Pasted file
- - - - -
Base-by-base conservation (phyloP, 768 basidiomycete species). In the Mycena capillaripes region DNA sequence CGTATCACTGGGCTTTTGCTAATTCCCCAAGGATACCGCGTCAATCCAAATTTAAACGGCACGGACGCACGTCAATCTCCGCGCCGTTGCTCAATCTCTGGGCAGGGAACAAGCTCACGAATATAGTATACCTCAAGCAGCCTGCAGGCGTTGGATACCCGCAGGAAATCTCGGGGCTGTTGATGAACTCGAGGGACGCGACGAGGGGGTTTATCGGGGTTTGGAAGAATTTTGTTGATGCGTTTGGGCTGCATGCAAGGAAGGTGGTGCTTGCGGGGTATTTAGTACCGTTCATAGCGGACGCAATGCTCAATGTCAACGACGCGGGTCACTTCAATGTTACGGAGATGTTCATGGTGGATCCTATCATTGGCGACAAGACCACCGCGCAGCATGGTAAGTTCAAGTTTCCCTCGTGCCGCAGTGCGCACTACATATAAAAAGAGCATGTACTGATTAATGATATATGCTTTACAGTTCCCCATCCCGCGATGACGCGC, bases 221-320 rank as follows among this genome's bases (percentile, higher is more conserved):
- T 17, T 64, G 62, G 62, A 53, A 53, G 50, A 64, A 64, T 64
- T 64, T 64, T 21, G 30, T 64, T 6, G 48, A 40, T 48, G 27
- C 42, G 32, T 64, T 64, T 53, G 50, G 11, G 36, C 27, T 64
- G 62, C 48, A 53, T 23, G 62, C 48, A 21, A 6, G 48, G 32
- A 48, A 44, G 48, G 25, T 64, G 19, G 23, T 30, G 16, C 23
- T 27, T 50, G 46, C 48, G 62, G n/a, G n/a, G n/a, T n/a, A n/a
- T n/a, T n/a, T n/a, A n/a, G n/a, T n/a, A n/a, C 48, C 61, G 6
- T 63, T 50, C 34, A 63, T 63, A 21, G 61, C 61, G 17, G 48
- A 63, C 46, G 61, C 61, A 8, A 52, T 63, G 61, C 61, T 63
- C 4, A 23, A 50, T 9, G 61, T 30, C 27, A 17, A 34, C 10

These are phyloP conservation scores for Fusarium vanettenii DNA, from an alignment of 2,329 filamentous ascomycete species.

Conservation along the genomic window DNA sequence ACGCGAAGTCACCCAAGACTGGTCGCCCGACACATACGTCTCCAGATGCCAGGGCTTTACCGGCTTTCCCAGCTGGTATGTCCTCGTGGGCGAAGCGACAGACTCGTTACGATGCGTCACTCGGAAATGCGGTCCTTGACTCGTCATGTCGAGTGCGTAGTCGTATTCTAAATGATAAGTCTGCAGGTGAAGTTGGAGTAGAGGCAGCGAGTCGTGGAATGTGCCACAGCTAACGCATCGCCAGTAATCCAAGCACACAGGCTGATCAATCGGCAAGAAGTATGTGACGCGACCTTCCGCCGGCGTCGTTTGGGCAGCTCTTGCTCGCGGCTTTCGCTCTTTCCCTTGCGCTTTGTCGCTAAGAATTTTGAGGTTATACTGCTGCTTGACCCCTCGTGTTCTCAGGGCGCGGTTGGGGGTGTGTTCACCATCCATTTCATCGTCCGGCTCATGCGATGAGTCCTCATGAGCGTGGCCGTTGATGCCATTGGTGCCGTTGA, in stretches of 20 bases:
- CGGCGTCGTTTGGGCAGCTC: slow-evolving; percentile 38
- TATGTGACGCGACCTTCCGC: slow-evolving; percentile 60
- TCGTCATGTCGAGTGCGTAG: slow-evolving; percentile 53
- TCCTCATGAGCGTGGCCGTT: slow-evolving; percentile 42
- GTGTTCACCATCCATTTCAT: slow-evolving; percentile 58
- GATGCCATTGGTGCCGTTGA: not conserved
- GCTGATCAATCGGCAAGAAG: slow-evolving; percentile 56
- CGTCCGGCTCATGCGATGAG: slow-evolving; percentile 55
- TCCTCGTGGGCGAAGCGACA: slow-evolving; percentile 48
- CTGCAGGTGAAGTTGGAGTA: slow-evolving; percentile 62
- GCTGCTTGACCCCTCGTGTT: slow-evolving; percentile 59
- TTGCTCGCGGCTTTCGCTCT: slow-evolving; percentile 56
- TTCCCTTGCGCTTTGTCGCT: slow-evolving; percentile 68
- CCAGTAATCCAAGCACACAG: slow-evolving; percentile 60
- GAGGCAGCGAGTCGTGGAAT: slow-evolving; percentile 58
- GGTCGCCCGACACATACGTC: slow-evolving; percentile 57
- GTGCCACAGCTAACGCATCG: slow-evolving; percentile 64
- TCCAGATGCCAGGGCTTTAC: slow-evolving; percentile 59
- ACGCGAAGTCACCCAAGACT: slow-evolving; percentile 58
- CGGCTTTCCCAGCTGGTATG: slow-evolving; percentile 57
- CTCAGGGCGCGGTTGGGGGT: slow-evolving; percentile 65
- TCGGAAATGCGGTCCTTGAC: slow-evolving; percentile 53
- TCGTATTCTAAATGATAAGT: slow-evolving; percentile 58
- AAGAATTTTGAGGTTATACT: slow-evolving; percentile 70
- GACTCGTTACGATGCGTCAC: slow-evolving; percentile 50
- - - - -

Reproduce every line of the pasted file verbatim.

Base-by-base conservation (phyloP, 768 basidiomycete species). In the Mycena capillaripes region DNA sequence CGTATCACTGGGCTTTTGCTAATTCCCCAAGGATACCGCGTCAATCCAAATTTAAACGGCACGGACGCACGTCAATCTCCGCGCCGTTGCTCAATCTCTGGGCAGGGAACAAGCTCACGAATATAGTATACCTCAAGCAGCCTGCAGGCGTTGGATACCCGCAGGAAATCTCGGGGCTGTTGATGAACTCGAGGGACGCGACGAGGGGGTTTATCGGGGTTTGGAAGAATTTTGTTGATGCGTTTGGGCTGCATGCAAGGAAGGTGGTGCTTGCGGGGTATTTAGTACCGTTCATAGCGGACGCAATGCTCAATGTCAACGACGCGGGTCACTTCAATGTTACGGAGATGTTCATGGTGGATCCTATCATTGGCGACAAGACCACCGCGCAGCATGGTAAGTTCAAGTTTCCCTCGTGCCGCAGTGCGCACTACATATAAAAAGAGCATGTACTGATTAATGATATATGCTTTACAGTTCCCCATCCCGCGATGACGCGC, bases 221-320 rank as follows among this genome's bases (percentile, higher is more conserved):
- T 17, T 64, G 62, G 62, A 53, A 53, G 50, A 64, A 64, T 64
- T 64, T 64, T 21, G 30, T 64, T 6, G 48, A 40, T 48, G 27
- C 42, G 32, T 64, T 64, T 53, G 50, G 11, G 36, C 27, T 64
- G 62, C 48, A 53, T 23, G 62, C 48, A 21, A 6, G 48, G 32
- A 48, A 44, G 48, G 25, T 64, G 19, G 23, T 30, G 16, C 23
- T 27, T 50, G 46, C 48, G 62, G n/a, G n/a, G n/a, T n/a, A n/a
- T n/a, T n/a, T n/a, A n/a, G n/a, T n/a, A n/a, C 48, C 61, G 6
- T 63, T 50, C 34, A 63, T 63, A 21, G 61, C 61, G 17, G 48
- A 63, C 46, G 61, C 61, A 8, A 52, T 63, G 61, C 61, T 63
- C 4, A 23, A 50, T 9, G 61, T 30, C 27, A 17, A 34, C 10

These are phyloP conservation scores for Fusarium vanettenii DNA, from an alignment of 2,329 filamentous ascomycete species.

Conservation along the genomic window DNA sequence ACGCGAAGTCACCCAAGACTGGTCGCCCGACACATACGTCTCCAGATGCCAGGGCTTTACCGGCTTTCCCAGCTGGTATGTCCTCGTGGGCGAAGCGACAGACTCGTTACGATGCGTCACTCGGAAATGCGGTCCTTGACTCGTCATGTCGAGTGCGTAGTCGTATTCTAAATGATAAGTCTGCAGGTGAAGTTGGAGTAGAGGCAGCGAGTCGTGGAATGTGCCACAGCTAACGCATCGCCAGTAATCCAAGCACACAGGCTGATCAATCGGCAAGAAGTATGTGACGCGACCTTCCGCCGGCGTCGTTTGGGCAGCTCTTGCTCGCGGCTTTCGCTCTTTCCCTTGCGCTTTGTCGCTAAGAATTTTGAGGTTATACTGCTGCTTGACCCCTCGTGTTCTCAGGGCGCGGTTGGGGGTGTGTTCACCATCCATTTCATCGTCCGGCTCATGCGATGAGTCCTCATGAGCGTGGCCGTTGATGCCATTGGTGCCGTTGA, in stretches of 20 bases:
- CGGCGTCGTTTGGGCAGCTC: slow-evolving; percentile 38
- TATGTGACGCGACCTTCCGC: slow-evolving; percentile 60
- TCGTCATGTCGAGTGCGTAG: slow-evolving; percentile 53
- TCCTCATGAGCGTGGCCGTT: slow-evolving; percentile 42
- GTGTTCACCATCCATTTCAT: slow-evolving; percentile 58
- GATGCCATTGGTGCCGTTGA: not conserved
- GCTGATCAATCGGCAAGAAG: slow-evolving; percentile 56
- CGTCCGGCTCATGCGATGAG: slow-evolving; percentile 55
- TCCTCGTGGGCGAAGCGACA: slow-evolving; percentile 48
- CTGCAGGTGAAGTTGGAGTA: slow-evolving; percentile 62
- GCTGCTTGACCCCTCGTGTT: slow-evolving; percentile 59
- TTGCTCGCGGCTTTCGCTCT: slow-evolving; percentile 56
- TTCCCTTGCGCTTTGTCGCT: slow-evolving; percentile 68
- CCAGTAATCCAAGCACACAG: slow-evolving; percentile 60
- GAGGCAGCGAGTCGTGGAAT: slow-evolving; percentile 58
- GGTCGCCCGACACATACGTC: slow-evolving; percentile 57
- GTGCCACAGCTAACGCATCG: slow-evolving; percentile 64
- TCCAGATGCCAGGGCTTTAC: slow-evolving; percentile 59
- ACGCGAAGTCACCCAAGACT: slow-evolving; percentile 58
- CGGCTTTCCCAGCTGGTATG: slow-evolving; percentile 57
- CTCAGGGCGCGGTTGGGGGT: slow-evolving; percentile 65
- TCGGAAATGCGGTCCTTGAC: slow-evolving; percentile 53
- TCGTATTCTAAATGATAAGT: slow-evolving; percentile 58
- AAGAATTTTGAGGTTATACT: slow-evolving; percentile 70
- GACTCGTTACGATGCGTCAC: slow-evolving; percentile 50